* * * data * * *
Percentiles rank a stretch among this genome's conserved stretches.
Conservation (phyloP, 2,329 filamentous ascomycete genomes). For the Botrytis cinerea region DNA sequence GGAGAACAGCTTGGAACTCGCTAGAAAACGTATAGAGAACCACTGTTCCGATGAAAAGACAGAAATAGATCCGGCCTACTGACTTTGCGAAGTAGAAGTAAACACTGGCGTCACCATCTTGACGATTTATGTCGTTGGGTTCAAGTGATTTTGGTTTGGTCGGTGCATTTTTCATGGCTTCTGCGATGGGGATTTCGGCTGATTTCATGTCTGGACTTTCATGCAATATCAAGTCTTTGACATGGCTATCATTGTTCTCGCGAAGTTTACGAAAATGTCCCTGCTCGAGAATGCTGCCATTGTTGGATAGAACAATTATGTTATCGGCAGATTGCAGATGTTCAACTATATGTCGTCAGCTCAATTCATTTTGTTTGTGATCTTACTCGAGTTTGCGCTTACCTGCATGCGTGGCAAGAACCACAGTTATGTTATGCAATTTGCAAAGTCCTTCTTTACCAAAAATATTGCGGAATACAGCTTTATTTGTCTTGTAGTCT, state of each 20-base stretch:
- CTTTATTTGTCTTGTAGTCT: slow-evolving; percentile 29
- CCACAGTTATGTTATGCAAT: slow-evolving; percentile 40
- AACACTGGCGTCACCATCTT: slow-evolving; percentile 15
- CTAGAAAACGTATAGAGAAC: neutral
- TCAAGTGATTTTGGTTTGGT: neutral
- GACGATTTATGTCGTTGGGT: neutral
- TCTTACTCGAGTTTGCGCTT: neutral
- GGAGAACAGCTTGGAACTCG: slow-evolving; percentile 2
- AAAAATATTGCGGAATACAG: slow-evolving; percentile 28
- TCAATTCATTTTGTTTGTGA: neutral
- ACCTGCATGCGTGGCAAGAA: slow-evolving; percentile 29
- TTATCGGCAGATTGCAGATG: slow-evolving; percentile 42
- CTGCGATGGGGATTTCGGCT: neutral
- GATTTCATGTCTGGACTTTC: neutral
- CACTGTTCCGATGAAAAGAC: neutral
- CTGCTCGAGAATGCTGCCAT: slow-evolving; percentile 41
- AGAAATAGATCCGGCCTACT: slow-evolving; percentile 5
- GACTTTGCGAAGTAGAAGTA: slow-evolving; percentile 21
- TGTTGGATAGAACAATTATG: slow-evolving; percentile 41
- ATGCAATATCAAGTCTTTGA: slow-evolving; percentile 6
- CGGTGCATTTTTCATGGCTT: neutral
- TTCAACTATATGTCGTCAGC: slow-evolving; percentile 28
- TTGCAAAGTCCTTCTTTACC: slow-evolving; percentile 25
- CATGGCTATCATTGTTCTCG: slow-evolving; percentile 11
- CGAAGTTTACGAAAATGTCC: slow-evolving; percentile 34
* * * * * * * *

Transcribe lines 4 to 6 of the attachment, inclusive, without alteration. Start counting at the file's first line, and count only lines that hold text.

- CCACAGTTATGTTATGCAAT: slow-evolving; percentile 40
- AACACTGGCGTCACCATCTT: slow-evolving; percentile 15
- CTAGAAAACGTATAGAGAAC: neutral